Additionally, the SEC found that Wealthfront selectively retweeted certain tweets from its clients on its Twitter account that constituted testimonials, including posts from individuals which the company knew, or ought to have known, had an economic interest in the company, without disclosing the potential conflict of interest. Wealthfront also paid bloggers for new client referrals without complying with the applicable disclosure and documentation requirements.

Hedgeable proceedings

The second action involved Hedgeable, Inc. (Hedgeable), a robo-advisor holding approximately $81 million USD in client assets under management at the time of the conduct in issue. Among other things, the SEC found that Hedgeable posted on its website and social media platforms a purported comparison of the investment performance of the robo-advisor’s clients with those of two of its competitors. However, Hedgeable’s advertised client performance was based on a subset of only around 4% of its clients who were more likely to have received higher than average returns. Hedgeable also made other misrepresentations, both in its comparison and in its published fact sheets describing its performance.

Disclosure failures breached the Investment Advisers Act

In both actions, the SEC found that the robo-advisors violated the Investment Advisers Act of 1940 (the Act) by engaging in fraudulent and/or deceitful practices and by distributing advertisements containing untrue statements of material facts. Additionally, both robo-advisors were found to be in violation of the Act by failing to adopt and implement policies and procedures reasonably designed to prevent violations of the Act.

With respect to Wealthfront, the SEC also found that Wealthfront breached the Act by publishing advertisements containing testimonials, making untrue statements in material filed with the Commission, and breaching record-keeping requirements. Wealthfront’s utilization of bloggers was also found to be in breach of the Act, which requires payments to third parties for client referrals to (among other things) be disclosed to, and acknowledged in writing by, the referred clients before any services are provided.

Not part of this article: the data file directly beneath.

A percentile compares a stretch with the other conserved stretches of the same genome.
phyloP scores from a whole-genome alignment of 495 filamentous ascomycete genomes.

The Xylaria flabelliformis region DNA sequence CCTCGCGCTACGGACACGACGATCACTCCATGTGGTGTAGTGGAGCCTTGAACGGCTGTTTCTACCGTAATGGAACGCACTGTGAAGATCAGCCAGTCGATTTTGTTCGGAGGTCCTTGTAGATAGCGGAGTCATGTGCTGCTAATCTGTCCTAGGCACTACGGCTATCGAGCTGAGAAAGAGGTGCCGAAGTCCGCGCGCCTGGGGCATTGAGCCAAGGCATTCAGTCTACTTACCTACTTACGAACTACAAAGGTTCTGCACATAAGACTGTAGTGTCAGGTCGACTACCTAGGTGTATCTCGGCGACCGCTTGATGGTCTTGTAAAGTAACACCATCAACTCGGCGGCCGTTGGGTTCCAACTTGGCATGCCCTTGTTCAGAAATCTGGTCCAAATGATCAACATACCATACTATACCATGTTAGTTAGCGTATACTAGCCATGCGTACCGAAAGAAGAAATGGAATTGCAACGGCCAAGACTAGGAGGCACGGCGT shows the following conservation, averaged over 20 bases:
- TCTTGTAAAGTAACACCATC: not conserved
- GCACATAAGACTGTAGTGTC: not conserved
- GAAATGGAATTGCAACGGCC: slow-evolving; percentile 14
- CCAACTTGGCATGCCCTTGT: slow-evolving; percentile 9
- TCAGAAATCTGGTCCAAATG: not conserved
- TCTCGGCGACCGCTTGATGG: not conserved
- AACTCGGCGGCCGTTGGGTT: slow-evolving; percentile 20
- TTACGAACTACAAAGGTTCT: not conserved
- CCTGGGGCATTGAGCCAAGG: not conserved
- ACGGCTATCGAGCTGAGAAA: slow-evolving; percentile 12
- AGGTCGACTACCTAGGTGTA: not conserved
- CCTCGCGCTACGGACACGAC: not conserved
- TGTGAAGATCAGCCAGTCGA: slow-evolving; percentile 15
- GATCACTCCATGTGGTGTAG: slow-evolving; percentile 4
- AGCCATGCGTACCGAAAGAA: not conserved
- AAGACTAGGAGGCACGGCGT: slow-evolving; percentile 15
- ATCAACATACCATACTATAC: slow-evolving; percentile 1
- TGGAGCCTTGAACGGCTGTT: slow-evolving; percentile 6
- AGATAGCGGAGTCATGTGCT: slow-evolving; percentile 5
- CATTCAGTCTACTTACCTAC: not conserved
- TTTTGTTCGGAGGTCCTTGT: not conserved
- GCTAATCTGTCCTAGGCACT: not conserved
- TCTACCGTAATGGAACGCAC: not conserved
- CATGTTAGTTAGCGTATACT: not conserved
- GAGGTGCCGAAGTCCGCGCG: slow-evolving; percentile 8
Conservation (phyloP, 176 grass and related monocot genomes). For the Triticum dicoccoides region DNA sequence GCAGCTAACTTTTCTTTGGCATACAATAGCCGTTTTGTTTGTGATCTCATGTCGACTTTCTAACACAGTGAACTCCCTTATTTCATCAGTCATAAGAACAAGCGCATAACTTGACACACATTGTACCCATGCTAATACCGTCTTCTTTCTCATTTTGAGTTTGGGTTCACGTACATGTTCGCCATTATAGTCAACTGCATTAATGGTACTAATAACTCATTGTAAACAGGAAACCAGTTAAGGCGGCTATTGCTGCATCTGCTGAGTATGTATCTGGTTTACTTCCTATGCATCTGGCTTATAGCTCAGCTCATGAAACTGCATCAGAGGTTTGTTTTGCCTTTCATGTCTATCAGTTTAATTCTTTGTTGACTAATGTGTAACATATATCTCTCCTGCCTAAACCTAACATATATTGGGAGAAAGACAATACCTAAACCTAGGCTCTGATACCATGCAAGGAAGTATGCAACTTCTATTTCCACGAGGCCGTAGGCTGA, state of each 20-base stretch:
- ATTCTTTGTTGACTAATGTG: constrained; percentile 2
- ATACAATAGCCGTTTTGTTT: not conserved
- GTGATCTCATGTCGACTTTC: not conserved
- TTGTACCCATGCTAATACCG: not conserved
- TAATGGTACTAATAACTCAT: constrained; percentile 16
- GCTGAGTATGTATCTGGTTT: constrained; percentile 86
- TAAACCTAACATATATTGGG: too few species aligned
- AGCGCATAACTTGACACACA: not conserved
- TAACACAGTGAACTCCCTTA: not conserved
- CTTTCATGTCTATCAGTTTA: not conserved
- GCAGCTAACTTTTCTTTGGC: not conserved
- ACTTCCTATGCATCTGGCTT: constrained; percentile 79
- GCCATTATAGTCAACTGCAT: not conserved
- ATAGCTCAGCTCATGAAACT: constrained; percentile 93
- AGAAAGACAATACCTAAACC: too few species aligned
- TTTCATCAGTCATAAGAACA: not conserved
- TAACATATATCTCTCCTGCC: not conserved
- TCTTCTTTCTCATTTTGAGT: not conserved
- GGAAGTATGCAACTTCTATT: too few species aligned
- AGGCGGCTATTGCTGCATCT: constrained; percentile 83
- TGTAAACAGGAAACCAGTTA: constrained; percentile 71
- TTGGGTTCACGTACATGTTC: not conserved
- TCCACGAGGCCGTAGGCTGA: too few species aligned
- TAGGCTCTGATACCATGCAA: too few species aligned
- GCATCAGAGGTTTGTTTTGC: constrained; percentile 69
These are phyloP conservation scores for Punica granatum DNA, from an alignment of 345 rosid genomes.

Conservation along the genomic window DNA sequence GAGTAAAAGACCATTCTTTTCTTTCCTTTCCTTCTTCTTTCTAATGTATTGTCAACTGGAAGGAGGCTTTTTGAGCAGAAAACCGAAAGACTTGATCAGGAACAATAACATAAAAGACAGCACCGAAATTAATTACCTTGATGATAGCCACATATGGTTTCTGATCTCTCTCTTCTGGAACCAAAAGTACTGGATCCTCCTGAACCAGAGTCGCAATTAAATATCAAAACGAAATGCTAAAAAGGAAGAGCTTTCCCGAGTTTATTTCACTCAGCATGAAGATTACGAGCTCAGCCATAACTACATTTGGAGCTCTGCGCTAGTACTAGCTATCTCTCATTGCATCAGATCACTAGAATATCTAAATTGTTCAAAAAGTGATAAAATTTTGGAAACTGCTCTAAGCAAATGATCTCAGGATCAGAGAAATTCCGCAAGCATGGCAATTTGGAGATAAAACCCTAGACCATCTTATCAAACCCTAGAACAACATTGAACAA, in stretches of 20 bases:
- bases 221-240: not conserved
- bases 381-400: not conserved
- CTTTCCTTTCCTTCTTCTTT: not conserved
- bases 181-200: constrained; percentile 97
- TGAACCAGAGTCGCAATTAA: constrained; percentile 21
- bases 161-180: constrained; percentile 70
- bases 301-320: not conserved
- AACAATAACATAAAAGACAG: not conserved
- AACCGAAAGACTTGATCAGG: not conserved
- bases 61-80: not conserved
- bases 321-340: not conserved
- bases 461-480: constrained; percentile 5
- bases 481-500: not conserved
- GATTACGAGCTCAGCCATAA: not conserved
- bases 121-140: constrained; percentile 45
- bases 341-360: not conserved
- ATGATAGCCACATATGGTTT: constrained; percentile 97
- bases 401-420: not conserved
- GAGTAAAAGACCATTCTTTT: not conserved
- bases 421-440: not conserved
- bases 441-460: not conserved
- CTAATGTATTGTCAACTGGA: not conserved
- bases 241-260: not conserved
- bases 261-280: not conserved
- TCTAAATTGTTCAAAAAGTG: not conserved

Along with agreeing to general cease and desist orders regarding future conduct, both companies consented to substantial cash penalties in their respective settlements: $250,000 USD for Wealthfront and $80,000 USD for Hedgeable. Wealthfront also undertook to advise each of its clients of the order within 30 days.

Takeaway

These settlements indicate that the SEC will hold robo-advisors to the same standards of conduct as other advisors when it comes to application of rules regarding advertising, marketing and promotion of funds and products.

 

The author would like to thank Ahmed Labib, Articling Student, for his contribution to this article.

Personal jurisdiction in the age of blockchain

As commercial activity increasingly intertwines with applications of blockchain technology with participants around the world, courts have had to grapple with the personal jurisdiction implications of such arrangements. Will participants in these blockchain applications based outside the United States find themselves subject to U.S. jurisdiction when disputes arise, based on how they have conducted their activities? Two recent New York federal court decisions examined such questions under traditional personal jurisdiction principles and upheld exercising personal jurisdiction over nonresident defendants.

Read the full article.

Originally published:  November 27, 2018